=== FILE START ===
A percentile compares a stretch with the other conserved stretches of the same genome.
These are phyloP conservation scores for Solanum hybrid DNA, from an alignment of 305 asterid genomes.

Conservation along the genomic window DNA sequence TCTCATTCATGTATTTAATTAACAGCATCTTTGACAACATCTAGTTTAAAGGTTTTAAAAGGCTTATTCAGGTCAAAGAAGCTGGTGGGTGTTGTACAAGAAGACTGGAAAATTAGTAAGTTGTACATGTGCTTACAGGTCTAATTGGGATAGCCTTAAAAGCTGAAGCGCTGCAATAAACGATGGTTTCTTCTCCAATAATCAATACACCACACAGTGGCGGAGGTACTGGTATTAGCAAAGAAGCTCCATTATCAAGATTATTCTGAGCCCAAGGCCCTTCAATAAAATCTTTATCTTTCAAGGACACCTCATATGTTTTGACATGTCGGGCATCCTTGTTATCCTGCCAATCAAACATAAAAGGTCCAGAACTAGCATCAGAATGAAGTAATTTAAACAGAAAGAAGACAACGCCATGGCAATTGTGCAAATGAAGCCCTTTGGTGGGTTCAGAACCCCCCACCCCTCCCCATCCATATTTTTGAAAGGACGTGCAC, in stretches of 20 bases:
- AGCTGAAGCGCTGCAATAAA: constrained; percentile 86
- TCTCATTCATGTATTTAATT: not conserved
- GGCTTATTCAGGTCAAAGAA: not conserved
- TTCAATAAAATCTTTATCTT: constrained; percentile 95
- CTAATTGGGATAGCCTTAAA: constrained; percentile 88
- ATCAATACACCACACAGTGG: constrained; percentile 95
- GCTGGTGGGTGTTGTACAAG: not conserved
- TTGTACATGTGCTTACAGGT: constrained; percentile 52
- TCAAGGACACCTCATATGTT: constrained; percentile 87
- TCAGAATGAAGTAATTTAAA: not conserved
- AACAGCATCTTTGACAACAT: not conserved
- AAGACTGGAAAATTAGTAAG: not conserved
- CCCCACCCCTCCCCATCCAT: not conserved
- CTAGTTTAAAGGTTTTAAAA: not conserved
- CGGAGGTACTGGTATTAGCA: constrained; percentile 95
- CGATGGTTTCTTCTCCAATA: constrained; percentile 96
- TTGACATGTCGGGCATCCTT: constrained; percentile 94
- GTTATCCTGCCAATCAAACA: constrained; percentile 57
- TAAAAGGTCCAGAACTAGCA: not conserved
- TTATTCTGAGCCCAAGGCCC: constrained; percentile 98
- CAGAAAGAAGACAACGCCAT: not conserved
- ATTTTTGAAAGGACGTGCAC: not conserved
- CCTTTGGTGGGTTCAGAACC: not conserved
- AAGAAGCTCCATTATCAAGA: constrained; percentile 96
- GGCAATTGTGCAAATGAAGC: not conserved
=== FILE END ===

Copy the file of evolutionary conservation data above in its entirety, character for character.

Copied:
A percentile compares a stretch with the other conserved stretches of the same genome.
These are phyloP conservation scores for Solanum hybrid DNA, from an alignment of 305 asterid genomes.

Conservation along the genomic window DNA sequence TCTCATTCATGTATTTAATTAACAGCATCTTTGACAACATCTAGTTTAAAGGTTTTAAAAGGCTTATTCAGGTCAAAGAAGCTGGTGGGTGTTGTACAAGAAGACTGGAAAATTAGTAAGTTGTACATGTGCTTACAGGTCTAATTGGGATAGCCTTAAAAGCTGAAGCGCTGCAATAAACGATGGTTTCTTCTCCAATAATCAATACACCACACAGTGGCGGAGGTACTGGTATTAGCAAAGAAGCTCCATTATCAAGATTATTCTGAGCCCAAGGCCCTTCAATAAAATCTTTATCTTTCAAGGACACCTCATATGTTTTGACATGTCGGGCATCCTTGTTATCCTGCCAATCAAACATAAAAGGTCCAGAACTAGCATCAGAATGAAGTAATTTAAACAGAAAGAAGACAACGCCATGGCAATTGTGCAAATGAAGCCCTTTGGTGGGTTCAGAACCCCCCACCCCTCCCCATCCATATTTTTGAAAGGACGTGCAC, in stretches of 20 bases:
- AGCTGAAGCGCTGCAATAAA: constrained; percentile 86
- TCTCATTCATGTATTTAATT: not conserved
- GGCTTATTCAGGTCAAAGAA: not conserved
- TTCAATAAAATCTTTATCTT: constrained; percentile 95
- CTAATTGGGATAGCCTTAAA: constrained; percentile 88
- ATCAATACACCACACAGTGG: constrained; percentile 95
- GCTGGTGGGTGTTGTACAAG: not conserved
- TTGTACATGTGCTTACAGGT: constrained; percentile 52
- TCAAGGACACCTCATATGTT: constrained; percentile 87
- TCAGAATGAAGTAATTTAAA: not conserved
- AACAGCATCTTTGACAACAT: not conserved
- AAGACTGGAAAATTAGTAAG: not conserved
- CCCCACCCCTCCCCATCCAT: not conserved
- CTAGTTTAAAGGTTTTAAAA: not conserved
- CGGAGGTACTGGTATTAGCA: constrained; percentile 95
- CGATGGTTTCTTCTCCAATA: constrained; percentile 96
- TTGACATGTCGGGCATCCTT: constrained; percentile 94
- GTTATCCTGCCAATCAAACA: constrained; percentile 57
- TAAAAGGTCCAGAACTAGCA: not conserved
- TTATTCTGAGCCCAAGGCCC: constrained; percentile 98
- CAGAAAGAAGACAACGCCAT: not conserved
- ATTTTTGAAAGGACGTGCAC: not conserved
- CCTTTGGTGGGTTCAGAACC: not conserved
- AAGAAGCTCCATTATCAAGA: constrained; percentile 96
- GGCAATTGTGCAAATGAAGC: not conserved